Do single member LLC’s protect you? I’m debating on starting an LLC for my soon to be inspection business, but almost everything I have read so far says that single member LLC don’t provide much protection compared to the multi-member ones. Too easy to pierce the corporate veil because you are the company. I was debating between the single member LLC and a sole proprietorship. I don’t see the point in spending the money if I’m not even protected. I’d rather spend more money on a higher E&O policy. Prefer real life experiences, but any help would be appreciated. thanks, Justin
I am a single member LLC. Doing the best job that you can, being as educated as you can will protect you the most. There is inherent risk in anything you do. You LLC will provide you better protection than climbing a ladder a dozen or more times per week, over 500 inspections. Even 100. Think about it. If you are willing to climb a ladder and do this…get on a roof… then spend the money to protect yourself with an LLC, get really good at your craft…and forget about it…and get good insurance.
Justin you need both a LLC and E&O.
If you use LLC status, make sure the corporation is well funded. Without proper funding, it provides you no protection whatsoever.
Can you prove that theory or is it just what people believe?
Check with your own attorney. I have, thus the statement.
My question is this set in stone? And what is the limit you must keep in your business account for a LLC to stand effective?
One dollar. You can “zero out” your account at the end of every year (a common accounting practice) if you want to.
I think that Mark might have a different opinion.
That’s what I hear as well. I’m trying to figure out why you have to have a well funded LLC in order for it to be in effect. I read that no where when I researched LLC’s. Steve where did you’re lawyer get his info from?
Billy, if you are concerned, then you need to check with YOUR attorney, for the states in which YOU operate. The rules for piercing the corporate veil could differ from state to state.
A corporation doesn’t need a bank account at all. I formed several corps that have no bank accounts, have never had one, probably never will. For example: The domain name InterNACHI.org, along with other intellectual property, is owned by a holding corporation that doesn’t have a bank account.
On the advice of my tax attorney, my company is set up as an S-Corp. The way it was explained to me, in short, it’s like an LLC, Sole Proprietor & C-Corp all rolled into one.
I carry E&O because it’s a requirement of Ohio Dept. of Ag. to perform WDI. But even if it wasn’t I’d still have it. For me & my business this decision is a no brainer.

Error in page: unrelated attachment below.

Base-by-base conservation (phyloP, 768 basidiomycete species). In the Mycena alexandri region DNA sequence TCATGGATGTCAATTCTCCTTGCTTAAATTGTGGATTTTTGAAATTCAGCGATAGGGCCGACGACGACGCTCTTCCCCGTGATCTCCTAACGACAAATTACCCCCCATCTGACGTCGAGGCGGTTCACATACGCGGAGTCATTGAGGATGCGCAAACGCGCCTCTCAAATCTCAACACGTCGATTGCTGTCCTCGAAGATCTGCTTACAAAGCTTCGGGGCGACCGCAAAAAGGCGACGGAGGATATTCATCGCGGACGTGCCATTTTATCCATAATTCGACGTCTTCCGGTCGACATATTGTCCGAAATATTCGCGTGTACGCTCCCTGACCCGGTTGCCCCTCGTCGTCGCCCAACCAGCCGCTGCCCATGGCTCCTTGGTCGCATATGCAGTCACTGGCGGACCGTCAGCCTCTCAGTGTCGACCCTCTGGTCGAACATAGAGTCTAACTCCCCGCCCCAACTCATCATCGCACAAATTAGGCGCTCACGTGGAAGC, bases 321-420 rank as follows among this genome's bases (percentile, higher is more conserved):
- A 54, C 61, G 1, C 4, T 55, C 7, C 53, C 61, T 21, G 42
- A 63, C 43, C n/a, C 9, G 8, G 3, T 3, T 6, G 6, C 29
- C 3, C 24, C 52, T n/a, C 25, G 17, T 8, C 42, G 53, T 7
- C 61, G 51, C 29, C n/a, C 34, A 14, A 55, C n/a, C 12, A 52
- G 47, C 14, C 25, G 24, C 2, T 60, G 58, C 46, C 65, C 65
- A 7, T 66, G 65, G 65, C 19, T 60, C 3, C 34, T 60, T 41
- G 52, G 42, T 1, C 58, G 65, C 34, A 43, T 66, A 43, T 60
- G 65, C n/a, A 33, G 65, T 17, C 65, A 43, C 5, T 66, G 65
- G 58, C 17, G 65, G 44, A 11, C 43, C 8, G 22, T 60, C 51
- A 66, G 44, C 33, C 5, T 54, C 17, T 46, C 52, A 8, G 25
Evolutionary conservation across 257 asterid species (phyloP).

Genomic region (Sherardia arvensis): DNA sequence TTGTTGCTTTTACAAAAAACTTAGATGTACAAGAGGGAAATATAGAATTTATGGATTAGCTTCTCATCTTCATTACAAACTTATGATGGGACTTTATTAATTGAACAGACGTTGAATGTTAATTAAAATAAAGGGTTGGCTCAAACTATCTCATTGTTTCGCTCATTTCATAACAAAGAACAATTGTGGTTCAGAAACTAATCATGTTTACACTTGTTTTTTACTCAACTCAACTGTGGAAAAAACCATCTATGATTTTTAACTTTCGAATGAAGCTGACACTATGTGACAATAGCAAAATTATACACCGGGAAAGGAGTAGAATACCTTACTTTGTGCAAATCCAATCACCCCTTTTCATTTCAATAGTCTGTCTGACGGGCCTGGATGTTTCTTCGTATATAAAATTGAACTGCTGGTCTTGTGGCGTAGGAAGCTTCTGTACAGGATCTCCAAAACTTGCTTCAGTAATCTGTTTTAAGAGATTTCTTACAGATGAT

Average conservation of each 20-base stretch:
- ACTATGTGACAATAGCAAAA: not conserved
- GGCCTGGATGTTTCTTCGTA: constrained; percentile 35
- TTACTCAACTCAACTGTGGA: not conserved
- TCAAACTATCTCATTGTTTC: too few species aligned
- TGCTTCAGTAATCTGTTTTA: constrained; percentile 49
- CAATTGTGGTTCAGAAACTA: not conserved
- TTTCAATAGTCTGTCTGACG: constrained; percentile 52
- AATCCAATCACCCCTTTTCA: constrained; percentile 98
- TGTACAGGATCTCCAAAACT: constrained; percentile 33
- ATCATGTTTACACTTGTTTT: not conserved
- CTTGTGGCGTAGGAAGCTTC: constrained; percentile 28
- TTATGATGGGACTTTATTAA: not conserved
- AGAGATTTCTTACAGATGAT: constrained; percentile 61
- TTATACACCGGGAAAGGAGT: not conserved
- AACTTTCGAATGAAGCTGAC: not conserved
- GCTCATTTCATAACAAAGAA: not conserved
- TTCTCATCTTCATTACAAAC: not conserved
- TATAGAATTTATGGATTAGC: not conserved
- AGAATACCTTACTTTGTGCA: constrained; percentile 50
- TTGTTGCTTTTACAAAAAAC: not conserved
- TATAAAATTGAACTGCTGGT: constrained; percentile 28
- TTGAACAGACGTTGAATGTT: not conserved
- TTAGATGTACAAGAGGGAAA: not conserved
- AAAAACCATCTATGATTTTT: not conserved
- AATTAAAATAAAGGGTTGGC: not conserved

Just a bit of advice, before you make your final decision, although you will get good advice here by many with good intentions, consult with your CPA, if you don’t have one, get one. A good CPA will put more money into your pocket than he takes out.
Below is a couple different quotes I copied. I’ve been finding information that says it works for protection and some that says it does not. I’ve also found in numerous locations that a single member LLC should be properly capitalized. It also says that you should have a single member operating agreement and have monthly meetings with minutes. I’m having trouble justifying an LLC if it may or may not protect me. I’d almost rather spend the money on more insurance. But I still need to talk to my lawyer to see what’s best. I’m just trying to do some research upfront.
According to Scott Edward Walker of Walker Corporate Law Group, the greatest disadvantage of a single-member LLC is the risk that you will not be protected against personal liability in the event of a lawsuit or an audit. It is possible that your personal possessions, including your home, cars and investments, could become entangled in a lawsuit against your company. If your company is not regarded as a separate entity, you risk losing your personal possessions as part of legal concessions."
"While each situation is unique, at a minimum, a single-member LLC should:
- Assure it is properly capitalized given the nature of its business operations
- Maintain separate accounting records and bank accounts, and avoid comingling funds with its owner
- Not cause excessive capital to be distributed to the owner
- Be clear in its agreements and communications with third parties that it is acting on its own behalf and not strictly on behalf of its owner"
Not a term I used in http://www.nachi.org/now-what.htm
I don’t believe it’s a term anyone uses in regards to a properly set up LLC
Kevin, your attorney gave you good advice. Also, in an S corp, you don’t need to zero out the corp at the end of the year like you do with a C corp to avoid double taxation.